First, as "proof" of the Boomerang phenomenon, the main fact relied upon by Nevius -- and several of the reporters -- are the Census numbers for men and women still living with their parents at the age of 18-24.

In 2003, Nevius and the others solemnly report, 55 percent of 18-24 year old males and 46 percent of females were living with their parents.

And I'll be the first one to admit that does look really high.

But it doesn't support the claim that there's a new boomerang trend.

Because the percentages for 18-24 year old men living at home in 2003 are not higher than in recent times. They're lower.

In fact, the highest percentages of men living at home were more than 20 years ago – in 1984! – when 62 percent of them lived at home. And 54 percent of men that age lived with their parents in 1970 and 1980.

So in the last 30 years, the percentage of young males living with their parents has risen a whopping 1 percent!

And there were actually a few less men in the next age bracket (25-34) living at home in 2003 than there were in 1983.

If that's a significant, upward trend, it's the strangest one I know of. And hardly what I'd call newsworthy.

Now there's a more significant increase for 18-24 year old women "living at home" -- but that's not surprising. Women traditionally have left home younger than the men, because they get married younger. But now, more women are putting off marriage and going to college.

And did I mention? 2003 wasn't the highest year for 18-24 year old women living at home, either: 1999 was the highest year. That's more recent, but still, long enough ago that none of the women who were in that age group then, are still in it today.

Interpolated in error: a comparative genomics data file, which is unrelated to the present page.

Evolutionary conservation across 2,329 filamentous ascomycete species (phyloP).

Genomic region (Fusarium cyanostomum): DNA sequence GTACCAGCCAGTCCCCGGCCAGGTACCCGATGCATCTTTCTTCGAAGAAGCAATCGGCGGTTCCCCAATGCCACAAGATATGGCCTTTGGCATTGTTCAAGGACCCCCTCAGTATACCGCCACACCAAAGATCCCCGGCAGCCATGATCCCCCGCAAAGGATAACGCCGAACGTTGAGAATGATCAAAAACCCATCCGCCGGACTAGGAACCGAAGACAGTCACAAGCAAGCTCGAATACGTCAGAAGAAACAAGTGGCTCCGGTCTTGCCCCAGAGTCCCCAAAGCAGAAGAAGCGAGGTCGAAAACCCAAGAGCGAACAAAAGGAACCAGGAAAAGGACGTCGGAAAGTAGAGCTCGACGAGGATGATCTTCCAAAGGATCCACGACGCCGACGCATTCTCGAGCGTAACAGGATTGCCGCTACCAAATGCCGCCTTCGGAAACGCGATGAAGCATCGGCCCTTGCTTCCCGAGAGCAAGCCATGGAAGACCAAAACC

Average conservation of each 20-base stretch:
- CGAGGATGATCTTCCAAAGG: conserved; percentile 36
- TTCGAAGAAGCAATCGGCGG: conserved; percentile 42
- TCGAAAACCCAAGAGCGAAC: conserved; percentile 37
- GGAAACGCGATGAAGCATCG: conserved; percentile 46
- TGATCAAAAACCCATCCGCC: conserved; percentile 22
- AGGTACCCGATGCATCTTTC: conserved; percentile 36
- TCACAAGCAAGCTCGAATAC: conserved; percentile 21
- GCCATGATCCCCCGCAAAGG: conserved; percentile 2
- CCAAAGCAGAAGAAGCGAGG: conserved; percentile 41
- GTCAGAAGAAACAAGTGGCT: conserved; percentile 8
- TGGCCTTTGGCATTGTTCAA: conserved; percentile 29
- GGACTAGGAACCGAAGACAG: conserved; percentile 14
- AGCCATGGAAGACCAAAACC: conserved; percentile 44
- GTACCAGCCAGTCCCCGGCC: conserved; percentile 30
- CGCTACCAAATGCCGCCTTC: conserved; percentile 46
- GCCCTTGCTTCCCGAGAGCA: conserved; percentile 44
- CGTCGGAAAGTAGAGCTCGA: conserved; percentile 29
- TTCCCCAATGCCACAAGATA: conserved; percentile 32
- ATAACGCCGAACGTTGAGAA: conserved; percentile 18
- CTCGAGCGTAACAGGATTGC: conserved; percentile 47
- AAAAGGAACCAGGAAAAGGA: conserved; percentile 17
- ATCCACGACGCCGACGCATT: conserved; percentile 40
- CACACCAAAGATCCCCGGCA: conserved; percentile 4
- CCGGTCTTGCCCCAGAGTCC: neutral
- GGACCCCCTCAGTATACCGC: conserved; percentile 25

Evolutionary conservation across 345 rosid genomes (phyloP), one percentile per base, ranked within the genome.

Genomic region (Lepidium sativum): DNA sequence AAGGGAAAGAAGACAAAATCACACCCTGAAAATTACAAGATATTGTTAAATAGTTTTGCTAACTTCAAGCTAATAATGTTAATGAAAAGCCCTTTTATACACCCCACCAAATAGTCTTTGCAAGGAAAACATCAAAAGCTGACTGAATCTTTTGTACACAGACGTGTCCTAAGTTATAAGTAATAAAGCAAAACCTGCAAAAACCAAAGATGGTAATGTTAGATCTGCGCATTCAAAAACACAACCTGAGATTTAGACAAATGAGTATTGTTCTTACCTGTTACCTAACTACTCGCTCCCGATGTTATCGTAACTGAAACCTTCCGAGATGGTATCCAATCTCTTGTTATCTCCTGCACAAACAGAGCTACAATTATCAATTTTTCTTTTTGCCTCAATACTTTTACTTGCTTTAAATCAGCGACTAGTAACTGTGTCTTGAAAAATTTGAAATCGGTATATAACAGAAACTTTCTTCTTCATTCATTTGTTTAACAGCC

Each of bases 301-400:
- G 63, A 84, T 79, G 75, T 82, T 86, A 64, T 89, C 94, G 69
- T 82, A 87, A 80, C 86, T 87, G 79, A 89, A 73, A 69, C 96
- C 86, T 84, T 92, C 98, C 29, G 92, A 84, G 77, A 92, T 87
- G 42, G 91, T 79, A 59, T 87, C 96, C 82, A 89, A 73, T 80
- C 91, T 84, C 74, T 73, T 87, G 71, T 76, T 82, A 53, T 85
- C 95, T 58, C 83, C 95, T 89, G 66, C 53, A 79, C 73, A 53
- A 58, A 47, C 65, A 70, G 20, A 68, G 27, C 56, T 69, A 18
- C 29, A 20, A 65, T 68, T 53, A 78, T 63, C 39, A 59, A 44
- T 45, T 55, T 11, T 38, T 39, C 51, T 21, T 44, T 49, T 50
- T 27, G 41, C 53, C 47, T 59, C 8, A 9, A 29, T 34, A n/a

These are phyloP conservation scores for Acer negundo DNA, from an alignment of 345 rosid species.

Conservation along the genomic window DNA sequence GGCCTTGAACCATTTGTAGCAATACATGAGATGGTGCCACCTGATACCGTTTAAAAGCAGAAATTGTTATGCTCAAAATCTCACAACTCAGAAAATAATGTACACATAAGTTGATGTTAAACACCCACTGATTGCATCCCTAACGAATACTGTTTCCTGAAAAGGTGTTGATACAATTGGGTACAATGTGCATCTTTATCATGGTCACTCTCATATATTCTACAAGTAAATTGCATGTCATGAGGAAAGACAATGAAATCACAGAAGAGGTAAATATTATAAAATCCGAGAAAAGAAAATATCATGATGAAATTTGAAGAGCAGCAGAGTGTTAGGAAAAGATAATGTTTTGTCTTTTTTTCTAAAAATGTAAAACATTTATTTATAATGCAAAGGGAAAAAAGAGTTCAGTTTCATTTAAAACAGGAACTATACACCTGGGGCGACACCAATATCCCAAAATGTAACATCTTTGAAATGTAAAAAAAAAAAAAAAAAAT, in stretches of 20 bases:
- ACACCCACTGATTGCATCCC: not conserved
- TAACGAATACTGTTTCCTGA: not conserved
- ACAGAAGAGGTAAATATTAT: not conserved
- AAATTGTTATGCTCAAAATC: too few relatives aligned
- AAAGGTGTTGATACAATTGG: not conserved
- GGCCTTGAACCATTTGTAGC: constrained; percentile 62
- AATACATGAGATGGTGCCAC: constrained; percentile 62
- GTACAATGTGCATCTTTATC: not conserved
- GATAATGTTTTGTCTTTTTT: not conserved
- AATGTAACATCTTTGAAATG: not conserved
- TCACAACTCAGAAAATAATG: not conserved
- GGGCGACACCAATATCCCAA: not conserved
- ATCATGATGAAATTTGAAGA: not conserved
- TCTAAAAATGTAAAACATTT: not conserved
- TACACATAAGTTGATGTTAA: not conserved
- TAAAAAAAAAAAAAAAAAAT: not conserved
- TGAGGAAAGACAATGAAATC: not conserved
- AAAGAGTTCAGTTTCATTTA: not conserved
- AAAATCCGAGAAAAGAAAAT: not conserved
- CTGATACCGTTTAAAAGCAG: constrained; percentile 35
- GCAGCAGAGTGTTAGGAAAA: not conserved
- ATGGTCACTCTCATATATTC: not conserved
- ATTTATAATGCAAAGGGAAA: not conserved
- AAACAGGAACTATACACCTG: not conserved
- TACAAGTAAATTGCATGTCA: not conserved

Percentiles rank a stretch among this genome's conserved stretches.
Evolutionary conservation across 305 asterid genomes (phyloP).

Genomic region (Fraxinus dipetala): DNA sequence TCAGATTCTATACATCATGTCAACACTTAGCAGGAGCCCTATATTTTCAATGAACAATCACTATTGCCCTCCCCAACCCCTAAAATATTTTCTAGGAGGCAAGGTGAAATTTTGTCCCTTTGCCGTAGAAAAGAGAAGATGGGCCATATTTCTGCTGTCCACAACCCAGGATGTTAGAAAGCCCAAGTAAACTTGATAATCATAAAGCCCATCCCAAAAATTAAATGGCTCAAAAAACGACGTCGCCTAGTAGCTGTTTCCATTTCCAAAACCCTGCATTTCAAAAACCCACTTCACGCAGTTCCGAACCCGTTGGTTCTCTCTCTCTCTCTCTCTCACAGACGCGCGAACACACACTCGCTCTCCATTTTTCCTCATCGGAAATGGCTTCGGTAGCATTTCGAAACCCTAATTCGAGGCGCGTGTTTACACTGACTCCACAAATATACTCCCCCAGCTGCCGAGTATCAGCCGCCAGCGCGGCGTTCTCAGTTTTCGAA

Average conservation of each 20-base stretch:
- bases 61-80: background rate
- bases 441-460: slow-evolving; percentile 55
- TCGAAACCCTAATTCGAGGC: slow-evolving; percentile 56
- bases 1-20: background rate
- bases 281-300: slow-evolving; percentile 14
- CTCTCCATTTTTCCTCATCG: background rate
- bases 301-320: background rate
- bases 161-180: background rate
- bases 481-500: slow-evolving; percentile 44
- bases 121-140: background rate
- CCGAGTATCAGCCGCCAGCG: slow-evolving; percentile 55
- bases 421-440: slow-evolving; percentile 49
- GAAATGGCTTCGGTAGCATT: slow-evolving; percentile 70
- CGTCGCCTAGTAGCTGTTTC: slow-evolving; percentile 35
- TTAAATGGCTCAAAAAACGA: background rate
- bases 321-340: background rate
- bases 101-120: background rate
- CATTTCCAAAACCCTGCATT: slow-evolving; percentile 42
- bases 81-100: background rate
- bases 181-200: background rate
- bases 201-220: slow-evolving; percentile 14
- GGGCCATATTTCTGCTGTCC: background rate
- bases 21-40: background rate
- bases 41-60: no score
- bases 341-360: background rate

I'm actually surprised the increase hasn't been much greater. Because the Census counts people who live in college housing as still living at home. In 2000, of the 13.2 million who were 18-24 and scandalously were "still living at home" -- over 2 million of them (14 percent) were actually living in their college dorms.

So we should expect the numbers of adult children at home to be significantly higher than it was in earlier decades (and continue to grow), because more people are going to college – and living in dorms or staying home while they do it. (A fact entirely overlooked by all the articles. And which is hardly what I'd call a "failure to launch.")

But instead, the growth doesn't seem as exponential as the growth in college attendance has been -- which indicates that it is the economy which is really the chief force that drives you home.

Similarly, Nevius writes, "Among those age 25 to 30, the figures were 13.5 percent and 7 percent, respectively." Once again, the highest percentages for both sexes were actually ten years ago -- 1996, when 16 percent of men 25-34 and 9.0 percent of women 25-34 were living at home. And it's generally been going down since then – though there was with a bump up from 2001-2002 with the change in the Post-September 11 economy and environment.

If I am going to call this many publications onto the carpet, I better be very clear, so that there's no mistake. To recap: what really looks like it is happening is that staying with the folks or moving home is cyclical -- when the economy gets tight, jobs are scarce and housing costs are enormous, people move back home. There was a noticable increase in the percentage of young(ish) adults living at home. Definitely. And it lasted for quite a few years.

But the percentages have leveled off in the past couple years and returned to those almost identical to those decades ago. It's not a new straight steep line on a chart. It's a good old-fashioned bell-curve -- and a pretty low curve at that.

And we're not even on the high point of the curve. We're just in a high point of media interest about it.

Of course, a headline like "People leave home as they find jobs and the economy improves" isn't exactly breaking news.

And all of which I guess explains why Failure to Launch is #1 at the box office, and why I'm not working in the Viacom PR department, why Ms. Furman is on Today and I'm not.

Tomorrow -- the real changes in young adult lives.


Blogger bernie said...

Excellent arguments, just FYI I linked to your article from When should children leave home?

12:37 PM